"When We Dead Awaken" has a companion piece across the river in Boston: "Robert Wilson's Vision" at the Museum of Fine Arts. Designed by Wilson, the exhibit shows off his highly developed sense of play. Not play as silliness but play as concentration, curiosity, invention: what Picasso meant when he said he wanted to learn to draw as a child again. There's an anarchy in play more subversive than mere revolution. Wilson isn't a rule-breaker -- he breaks through to the place where the rules haven't been invented yet.

The show is a walk through three spaces -- white and brightly lit, gray and subtly lit, black and mostly dark -- filled with his props, sketches, pieces of sets, models of sets, and permeated with Hans Peter Kuhn's "environmental" sound. It's like being able to stroll through a Wilson production at your own pace. You can stop to admire the wit and beauty of the pieces, to look closely at what on a stage would be distant and nondetailed. With objects floating overhead, little doors at your feet and rockets flying by -- but slowly, so that you can go right up and stare at the miniature blinking red lights -- the exhibit is something of a magician's trunk, or an extremely sophisticated and beautiful version of "Pee-wee's Playhouse."

But if Wilson's props are toys, they're enchanted toys: a little queer, full of multiple meanings. The visitor comes upon a tiny half-open door sculpted of bright metal (copper? bronze?): a doll's house door with no doll's house. If you wanted to peer through it, you'd have to lie on your stomach. It's like the tiny door in "Alice in Wonderland" that Alice is much too big to fit through. Is it half open or half shut? Which way is in, which out? What was it meant for? A squirrel? A ray of light? Is it too small or are you too large? Why are you even standing there wondering about it -- because of its small perfection? Wilson is a master of perspective and proportion, and his objects are in and of themselves beautiful, impossible not to gaze at.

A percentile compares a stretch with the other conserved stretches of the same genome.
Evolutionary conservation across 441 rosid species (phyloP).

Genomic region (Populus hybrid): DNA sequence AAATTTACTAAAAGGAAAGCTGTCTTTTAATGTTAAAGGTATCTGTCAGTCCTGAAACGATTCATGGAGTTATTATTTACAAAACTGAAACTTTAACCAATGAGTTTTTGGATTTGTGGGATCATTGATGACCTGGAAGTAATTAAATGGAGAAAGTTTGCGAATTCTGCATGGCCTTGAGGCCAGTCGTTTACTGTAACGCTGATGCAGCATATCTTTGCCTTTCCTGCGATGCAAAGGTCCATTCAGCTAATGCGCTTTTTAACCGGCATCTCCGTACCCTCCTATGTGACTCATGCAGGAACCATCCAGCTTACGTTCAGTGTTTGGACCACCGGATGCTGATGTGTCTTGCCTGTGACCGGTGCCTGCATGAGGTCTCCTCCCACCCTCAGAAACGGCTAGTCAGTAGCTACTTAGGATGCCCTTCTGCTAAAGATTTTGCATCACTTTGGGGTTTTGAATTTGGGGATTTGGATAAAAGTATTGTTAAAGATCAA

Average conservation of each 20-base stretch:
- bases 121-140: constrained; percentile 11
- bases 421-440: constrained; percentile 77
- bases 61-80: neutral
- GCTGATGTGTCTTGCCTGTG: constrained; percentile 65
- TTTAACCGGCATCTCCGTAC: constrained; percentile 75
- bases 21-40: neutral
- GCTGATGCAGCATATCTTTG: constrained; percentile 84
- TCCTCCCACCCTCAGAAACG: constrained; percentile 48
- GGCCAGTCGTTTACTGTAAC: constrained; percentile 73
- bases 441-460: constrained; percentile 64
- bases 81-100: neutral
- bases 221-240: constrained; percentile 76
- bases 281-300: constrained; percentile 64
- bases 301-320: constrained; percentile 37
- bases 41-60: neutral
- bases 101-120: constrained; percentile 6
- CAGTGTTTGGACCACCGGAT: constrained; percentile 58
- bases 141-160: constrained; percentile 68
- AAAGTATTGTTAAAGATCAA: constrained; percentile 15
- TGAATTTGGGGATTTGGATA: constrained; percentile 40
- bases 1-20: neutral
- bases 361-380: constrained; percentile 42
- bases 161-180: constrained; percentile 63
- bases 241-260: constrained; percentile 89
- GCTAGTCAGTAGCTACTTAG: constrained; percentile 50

Near the little door, which is a prop from "Orlando," sits a prop from "Parzifal" -- "a Chair with a Shadow." The chair is maple polished till it looks like silk; its "shadow," an appendage that mimics the chair's right side, is black, highly laminated plastic. The chair is "about" a lot of things. The tactile warmth of the maple vs. the dull, cool plastic. The old vs. the modern. The handcrafted vs. the manufactured. The sense in which the present is a shadow thrown by the past. You can look a long way down into Wilson's images and never quite see the bottoms of their meanings.

The journey through the three rooms has its obvious symbolic meaning as a move from light to dark, the conscious to the unconscious. But Wilson remains a practical man of the theater too. Walking from a room full of props to a room full of set models and sketches to a room with theatrical lighting and pieces of a moving set, one also experiences the stages of creating a production. "Robert Wilson's Vision" is the perfect curtain-raiser for "When We Dead Awaken."